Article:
How the real estate lobby defeated Chicago’s transfer tax

What the fight against "Bring Chicago Home" means for other markets

BOMA/Chicago's Farzin Parang, Chicago Mayor Brandon Johnson and Illinois Realtors' Jeff Baker (Photo-illustration by Kevin Cifuentes/The Real Deal; Getty Images, Linkedin, Intersect Illinois)
BOMA/Chicago's Farzin Parang, Chicago Mayor Brandon Johnson and Illinois Realtors' Jeff Baker (Photo-illustration by Kevin Cifuentes/The Real Deal; Getty Images, Linkedin, Intersect Illinois)

On the afternoon of Feb. 22, field organizers for the transfer tax initiative packed a small courtroom in Chicago’s Richard J. Daley Center. They sat shoulder to shoulder and listened as a Cook County judge ruled against them and in favor of real estate trade groups, which had sued to keep their referendum off the March ballot. 

The crowd erupted in protest. Organizers chanted, “68-K, need a place to stay” — a reference to the proposal,  known as the Bring Chicago Home ordinance, to use a transfer tax increase on property sales over $1 million to fund services for the city’s estimated 68,000 homeless residents. 

They were soon asked to leave, and they spilled out into the hallway where a camera crew was waiting. 

“It’s supposed to be my city, my vote. And [the county judge] just got through telling me that my vote doesn’t matter,” Shantonia Jackson, a supporter of the ballot initiative, said in the press conference that followed. 

The trade groups’ legal victory was short-lived. An Illinois appellate court overturned the ruling on March 6, saying the lawsuit was considered “prematurely” and that the matter should be put to voters first. There was less fanfare and media coverage this time, but it was still a victory to the organizers and to Chicago’s Mayor Brandon Johnson, a supporter.

This win was also short-lived. 

The March 19 vote took place as scheduled, and opponents of the measure won at the ballot box

Johnson is not the only local politician looking to raise taxes on property trades to fund social programs, and industry lobbyists fighting back across the nation — including in Los Angeles, where there’s an uphill battle to nullify a year-old transfer tax increase via statewide referendum, and in Washington state — might look to Chicago for one strategy.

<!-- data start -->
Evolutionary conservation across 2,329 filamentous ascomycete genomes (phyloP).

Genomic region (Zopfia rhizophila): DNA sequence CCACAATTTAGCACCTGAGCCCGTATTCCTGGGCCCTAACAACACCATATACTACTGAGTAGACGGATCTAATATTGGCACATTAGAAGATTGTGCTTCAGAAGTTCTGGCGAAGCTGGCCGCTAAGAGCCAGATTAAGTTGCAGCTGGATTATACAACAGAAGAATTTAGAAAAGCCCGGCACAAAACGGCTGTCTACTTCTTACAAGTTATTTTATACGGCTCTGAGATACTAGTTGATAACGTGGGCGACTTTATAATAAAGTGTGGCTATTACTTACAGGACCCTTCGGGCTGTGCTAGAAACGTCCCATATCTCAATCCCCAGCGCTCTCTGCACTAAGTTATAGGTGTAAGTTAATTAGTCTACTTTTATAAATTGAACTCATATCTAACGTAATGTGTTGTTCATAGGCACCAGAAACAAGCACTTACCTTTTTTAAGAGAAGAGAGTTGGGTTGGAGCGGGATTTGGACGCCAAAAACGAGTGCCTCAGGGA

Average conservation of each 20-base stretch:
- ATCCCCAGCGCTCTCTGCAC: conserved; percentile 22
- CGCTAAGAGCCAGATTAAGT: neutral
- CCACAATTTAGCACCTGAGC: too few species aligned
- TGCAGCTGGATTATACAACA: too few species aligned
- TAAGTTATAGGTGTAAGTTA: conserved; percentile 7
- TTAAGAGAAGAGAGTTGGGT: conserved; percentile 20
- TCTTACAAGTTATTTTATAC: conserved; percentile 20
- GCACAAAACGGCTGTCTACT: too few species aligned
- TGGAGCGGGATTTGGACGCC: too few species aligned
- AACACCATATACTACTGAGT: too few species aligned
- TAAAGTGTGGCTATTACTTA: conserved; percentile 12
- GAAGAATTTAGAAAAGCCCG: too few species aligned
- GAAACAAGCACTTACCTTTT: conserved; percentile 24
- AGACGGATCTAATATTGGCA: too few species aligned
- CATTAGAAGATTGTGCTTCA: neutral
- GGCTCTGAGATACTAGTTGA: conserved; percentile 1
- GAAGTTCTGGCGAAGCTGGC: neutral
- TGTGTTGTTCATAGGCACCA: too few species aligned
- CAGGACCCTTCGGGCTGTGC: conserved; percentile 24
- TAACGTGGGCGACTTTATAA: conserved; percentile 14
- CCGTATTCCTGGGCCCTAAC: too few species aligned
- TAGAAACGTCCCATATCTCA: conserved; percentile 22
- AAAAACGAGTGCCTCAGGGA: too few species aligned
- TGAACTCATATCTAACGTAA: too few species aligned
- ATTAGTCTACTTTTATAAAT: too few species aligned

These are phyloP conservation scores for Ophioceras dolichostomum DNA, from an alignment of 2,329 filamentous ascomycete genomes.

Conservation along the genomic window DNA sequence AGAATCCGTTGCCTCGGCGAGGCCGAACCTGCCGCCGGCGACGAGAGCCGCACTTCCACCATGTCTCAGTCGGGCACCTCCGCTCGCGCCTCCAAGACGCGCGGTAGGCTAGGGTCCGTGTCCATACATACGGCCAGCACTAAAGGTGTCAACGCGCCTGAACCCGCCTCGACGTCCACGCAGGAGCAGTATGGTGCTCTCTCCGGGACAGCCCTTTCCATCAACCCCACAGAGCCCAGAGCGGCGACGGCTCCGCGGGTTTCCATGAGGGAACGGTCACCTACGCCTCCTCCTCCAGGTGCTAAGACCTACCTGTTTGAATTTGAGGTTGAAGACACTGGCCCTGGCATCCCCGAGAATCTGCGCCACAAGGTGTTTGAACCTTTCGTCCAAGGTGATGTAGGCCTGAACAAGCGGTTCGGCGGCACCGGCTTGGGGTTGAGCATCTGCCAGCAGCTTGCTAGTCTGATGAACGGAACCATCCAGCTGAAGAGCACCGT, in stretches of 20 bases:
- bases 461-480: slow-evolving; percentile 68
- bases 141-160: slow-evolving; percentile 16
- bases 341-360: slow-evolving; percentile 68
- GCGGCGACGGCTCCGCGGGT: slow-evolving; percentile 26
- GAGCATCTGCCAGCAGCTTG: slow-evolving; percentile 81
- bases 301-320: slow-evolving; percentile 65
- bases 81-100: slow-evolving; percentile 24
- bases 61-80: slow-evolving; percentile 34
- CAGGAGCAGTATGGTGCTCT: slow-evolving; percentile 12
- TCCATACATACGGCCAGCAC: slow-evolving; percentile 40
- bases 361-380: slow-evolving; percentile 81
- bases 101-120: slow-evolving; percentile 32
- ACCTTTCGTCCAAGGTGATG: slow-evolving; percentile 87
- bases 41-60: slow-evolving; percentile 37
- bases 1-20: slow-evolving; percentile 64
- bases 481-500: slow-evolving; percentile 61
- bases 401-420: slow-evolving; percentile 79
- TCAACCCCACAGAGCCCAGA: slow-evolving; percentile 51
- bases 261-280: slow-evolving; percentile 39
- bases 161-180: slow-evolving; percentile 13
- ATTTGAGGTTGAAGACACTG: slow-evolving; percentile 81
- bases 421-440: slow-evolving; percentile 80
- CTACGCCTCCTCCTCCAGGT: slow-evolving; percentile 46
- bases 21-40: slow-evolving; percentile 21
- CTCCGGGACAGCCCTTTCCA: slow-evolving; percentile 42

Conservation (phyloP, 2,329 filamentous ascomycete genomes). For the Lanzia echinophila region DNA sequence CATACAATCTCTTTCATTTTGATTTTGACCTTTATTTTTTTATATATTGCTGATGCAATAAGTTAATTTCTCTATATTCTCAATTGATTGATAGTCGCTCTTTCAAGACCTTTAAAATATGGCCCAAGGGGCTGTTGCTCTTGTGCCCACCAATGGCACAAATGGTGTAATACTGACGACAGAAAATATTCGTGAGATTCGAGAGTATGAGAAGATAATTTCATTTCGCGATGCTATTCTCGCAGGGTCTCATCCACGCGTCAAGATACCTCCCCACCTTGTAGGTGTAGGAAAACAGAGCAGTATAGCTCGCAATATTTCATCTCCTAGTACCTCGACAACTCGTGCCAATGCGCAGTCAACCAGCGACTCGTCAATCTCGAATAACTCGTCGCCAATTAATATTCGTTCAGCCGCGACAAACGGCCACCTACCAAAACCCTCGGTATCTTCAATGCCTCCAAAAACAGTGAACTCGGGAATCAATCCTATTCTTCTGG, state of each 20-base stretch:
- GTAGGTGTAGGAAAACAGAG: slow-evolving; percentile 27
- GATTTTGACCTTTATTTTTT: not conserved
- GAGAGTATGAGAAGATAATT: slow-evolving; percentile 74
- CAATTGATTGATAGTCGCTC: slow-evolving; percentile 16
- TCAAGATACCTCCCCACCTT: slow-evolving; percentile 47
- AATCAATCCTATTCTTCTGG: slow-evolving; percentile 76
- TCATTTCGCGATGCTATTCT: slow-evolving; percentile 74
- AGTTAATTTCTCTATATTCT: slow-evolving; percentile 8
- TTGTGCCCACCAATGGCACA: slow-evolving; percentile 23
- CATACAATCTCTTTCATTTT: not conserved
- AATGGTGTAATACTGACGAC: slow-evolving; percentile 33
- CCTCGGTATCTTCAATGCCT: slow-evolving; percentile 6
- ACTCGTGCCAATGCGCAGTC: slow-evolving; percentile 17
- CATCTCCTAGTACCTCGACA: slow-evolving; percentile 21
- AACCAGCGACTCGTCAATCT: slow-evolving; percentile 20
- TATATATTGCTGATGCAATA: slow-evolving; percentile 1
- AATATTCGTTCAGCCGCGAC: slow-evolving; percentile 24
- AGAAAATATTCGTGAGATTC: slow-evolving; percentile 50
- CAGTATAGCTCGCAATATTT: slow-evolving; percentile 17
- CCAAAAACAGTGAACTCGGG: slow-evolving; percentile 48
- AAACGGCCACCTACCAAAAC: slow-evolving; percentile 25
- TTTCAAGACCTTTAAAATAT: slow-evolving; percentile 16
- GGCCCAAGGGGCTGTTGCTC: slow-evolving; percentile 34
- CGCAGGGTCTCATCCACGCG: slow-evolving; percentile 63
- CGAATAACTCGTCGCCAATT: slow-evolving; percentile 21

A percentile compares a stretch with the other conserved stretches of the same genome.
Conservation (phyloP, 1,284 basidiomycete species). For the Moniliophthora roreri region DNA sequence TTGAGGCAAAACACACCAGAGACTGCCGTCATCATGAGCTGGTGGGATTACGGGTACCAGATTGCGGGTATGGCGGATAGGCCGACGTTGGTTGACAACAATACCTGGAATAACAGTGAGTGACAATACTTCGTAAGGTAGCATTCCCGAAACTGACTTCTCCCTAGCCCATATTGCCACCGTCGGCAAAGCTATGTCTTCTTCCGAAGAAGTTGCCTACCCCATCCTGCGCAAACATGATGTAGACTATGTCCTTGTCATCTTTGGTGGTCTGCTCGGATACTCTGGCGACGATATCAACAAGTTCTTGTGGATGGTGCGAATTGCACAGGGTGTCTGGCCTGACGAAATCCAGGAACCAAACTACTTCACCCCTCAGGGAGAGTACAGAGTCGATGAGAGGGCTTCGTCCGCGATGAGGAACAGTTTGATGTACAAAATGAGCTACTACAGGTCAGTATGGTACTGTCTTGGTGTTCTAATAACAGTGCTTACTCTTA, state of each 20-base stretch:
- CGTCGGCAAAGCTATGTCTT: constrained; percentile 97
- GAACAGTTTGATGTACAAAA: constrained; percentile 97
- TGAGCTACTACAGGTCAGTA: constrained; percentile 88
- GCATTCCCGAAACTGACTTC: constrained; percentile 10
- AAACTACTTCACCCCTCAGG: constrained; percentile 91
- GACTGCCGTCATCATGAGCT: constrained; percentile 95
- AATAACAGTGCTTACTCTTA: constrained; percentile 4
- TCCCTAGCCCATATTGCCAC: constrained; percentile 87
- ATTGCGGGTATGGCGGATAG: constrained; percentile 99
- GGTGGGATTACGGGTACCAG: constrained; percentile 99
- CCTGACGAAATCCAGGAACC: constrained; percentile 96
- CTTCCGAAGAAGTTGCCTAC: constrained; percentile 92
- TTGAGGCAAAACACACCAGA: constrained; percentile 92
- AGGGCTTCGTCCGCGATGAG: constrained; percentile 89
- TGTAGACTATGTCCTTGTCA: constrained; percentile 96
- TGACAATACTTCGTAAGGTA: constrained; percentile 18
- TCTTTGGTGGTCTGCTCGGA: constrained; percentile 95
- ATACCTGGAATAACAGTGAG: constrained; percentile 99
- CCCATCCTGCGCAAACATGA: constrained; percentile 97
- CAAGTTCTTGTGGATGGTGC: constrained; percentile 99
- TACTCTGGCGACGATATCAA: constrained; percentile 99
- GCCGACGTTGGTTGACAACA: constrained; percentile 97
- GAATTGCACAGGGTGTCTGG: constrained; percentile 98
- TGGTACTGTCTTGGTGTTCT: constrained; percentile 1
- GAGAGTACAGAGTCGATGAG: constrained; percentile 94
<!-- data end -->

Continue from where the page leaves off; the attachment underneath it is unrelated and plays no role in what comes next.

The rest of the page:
A real estate primer

Unlike in L.A., where industry leaders did not challenge a similar “mansion tax” in court until after it was passed in 2022, industry groups in Chicago pulled out all the stops to try to squash Johnson’s proposal for a new, tiered transfer tax structure before it was put to voters. 

Though the courts ultimately sank the suit, it had success as a political strategy.

The lawsuit and media coverage confused voters about the issues, Bring Chicago Home organizers felt. The industry considered it an educational opportunity, Farzin Parang, head of the lead plaintiff, the office group Building Owners and Managers Association, said in an interview.

“It was a valuable tool to educate people about how the real estate industry works, commercial real estate industry works and how we are all connected,” Parang said. “I think the average resident in Chicago thinks that their property taxes are too high, and they don’t realize the role that commercial property in our industry plays in preventing that from being much worse.”

The industry moved fast.

In November, the City Council approved a resolution to put the transfer tax question on the ballot.

Two months later, BOMA/Chicago, along with a slew of other trade groups, filed the lawsuit challenging the language of the ballot question. They alleged that it violated constitutional law and local municipal code by asking voters about two transfer tax increases, as well as a decrease in the transfer tax on sales under $1 million, in one ballot question. 

Throughout the court battle, the message remained clear: This was not just a one-time sales tax, it was a “back-door property tax” that would raise rent rates and property taxes if investors sour on the Chicago market as some did in L.A., Parang said in statements to the press.